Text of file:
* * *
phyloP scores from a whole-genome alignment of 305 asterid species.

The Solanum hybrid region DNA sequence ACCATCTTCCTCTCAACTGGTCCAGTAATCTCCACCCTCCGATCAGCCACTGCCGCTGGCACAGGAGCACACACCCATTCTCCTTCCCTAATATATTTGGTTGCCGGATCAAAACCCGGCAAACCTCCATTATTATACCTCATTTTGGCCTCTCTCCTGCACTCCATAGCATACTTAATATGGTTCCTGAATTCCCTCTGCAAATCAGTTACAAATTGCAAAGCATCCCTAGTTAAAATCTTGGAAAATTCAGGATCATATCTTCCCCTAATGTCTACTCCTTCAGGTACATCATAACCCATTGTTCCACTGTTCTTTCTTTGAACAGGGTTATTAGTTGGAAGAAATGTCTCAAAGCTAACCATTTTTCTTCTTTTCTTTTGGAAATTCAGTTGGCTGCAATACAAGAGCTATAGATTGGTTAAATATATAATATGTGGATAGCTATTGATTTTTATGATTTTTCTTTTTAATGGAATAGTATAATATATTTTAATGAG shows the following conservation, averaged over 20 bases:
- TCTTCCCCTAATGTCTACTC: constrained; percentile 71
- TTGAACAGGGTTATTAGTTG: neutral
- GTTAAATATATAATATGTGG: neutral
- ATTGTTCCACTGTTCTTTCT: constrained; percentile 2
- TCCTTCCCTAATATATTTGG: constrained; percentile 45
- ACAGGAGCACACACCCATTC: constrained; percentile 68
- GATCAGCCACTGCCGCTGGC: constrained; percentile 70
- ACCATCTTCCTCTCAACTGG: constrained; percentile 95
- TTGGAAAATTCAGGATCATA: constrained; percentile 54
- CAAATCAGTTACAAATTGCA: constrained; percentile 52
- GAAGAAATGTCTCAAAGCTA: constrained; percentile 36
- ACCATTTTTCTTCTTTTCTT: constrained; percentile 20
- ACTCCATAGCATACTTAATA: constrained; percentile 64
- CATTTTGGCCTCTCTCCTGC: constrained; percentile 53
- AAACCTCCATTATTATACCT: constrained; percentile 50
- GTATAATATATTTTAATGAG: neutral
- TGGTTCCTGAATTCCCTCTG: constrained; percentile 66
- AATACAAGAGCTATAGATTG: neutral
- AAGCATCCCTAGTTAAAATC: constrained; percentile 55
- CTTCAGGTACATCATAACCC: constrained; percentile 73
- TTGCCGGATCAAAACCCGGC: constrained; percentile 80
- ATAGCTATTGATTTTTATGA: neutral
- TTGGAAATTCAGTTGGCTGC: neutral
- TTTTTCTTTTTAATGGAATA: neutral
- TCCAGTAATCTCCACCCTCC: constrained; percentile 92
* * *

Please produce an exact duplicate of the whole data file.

phyloP scores from a whole-genome alignment of 305 asterid species.

The Solanum hybrid region DNA sequence ACCATCTTCCTCTCAACTGGTCCAGTAATCTCCACCCTCCGATCAGCCACTGCCGCTGGCACAGGAGCACACACCCATTCTCCTTCCCTAATATATTTGGTTGCCGGATCAAAACCCGGCAAACCTCCATTATTATACCTCATTTTGGCCTCTCTCCTGCACTCCATAGCATACTTAATATGGTTCCTGAATTCCCTCTGCAAATCAGTTACAAATTGCAAAGCATCCCTAGTTAAAATCTTGGAAAATTCAGGATCATATCTTCCCCTAATGTCTACTCCTTCAGGTACATCATAACCCATTGTTCCACTGTTCTTTCTTTGAACAGGGTTATTAGTTGGAAGAAATGTCTCAAAGCTAACCATTTTTCTTCTTTTCTTTTGGAAATTCAGTTGGCTGCAATACAAGAGCTATAGATTGGTTAAATATATAATATGTGGATAGCTATTGATTTTTATGATTTTTCTTTTTAATGGAATAGTATAATATATTTTAATGAG shows the following conservation, averaged over 20 bases:
- TCTTCCCCTAATGTCTACTC: constrained; percentile 71
- TTGAACAGGGTTATTAGTTG: neutral
- GTTAAATATATAATATGTGG: neutral
- ATTGTTCCACTGTTCTTTCT: constrained; percentile 2
- TCCTTCCCTAATATATTTGG: constrained; percentile 45
- ACAGGAGCACACACCCATTC: constrained; percentile 68
- GATCAGCCACTGCCGCTGGC: constrained; percentile 70
- ACCATCTTCCTCTCAACTGG: constrained; percentile 95
- TTGGAAAATTCAGGATCATA: constrained; percentile 54
- CAAATCAGTTACAAATTGCA: constrained; percentile 52
- GAAGAAATGTCTCAAAGCTA: constrained; percentile 36
- ACCATTTTTCTTCTTTTCTT: constrained; percentile 20
- ACTCCATAGCATACTTAATA: constrained; percentile 64
- CATTTTGGCCTCTCTCCTGC: constrained; percentile 53
- AAACCTCCATTATTATACCT: constrained; percentile 50
- GTATAATATATTTTAATGAG: neutral
- TGGTTCCTGAATTCCCTCTG: constrained; percentile 66
- AATACAAGAGCTATAGATTG: neutral
- AAGCATCCCTAGTTAAAATC: constrained; percentile 55
- CTTCAGGTACATCATAACCC: constrained; percentile 73
- TTGCCGGATCAAAACCCGGC: constrained; percentile 80
- ATAGCTATTGATTTTTATGA: neutral
- TTGGAAATTCAGTTGGCTGC: neutral
- TTTTTCTTTTTAATGGAATA: neutral
- TCCAGTAATCTCCACCCTCC: constrained; percentile 92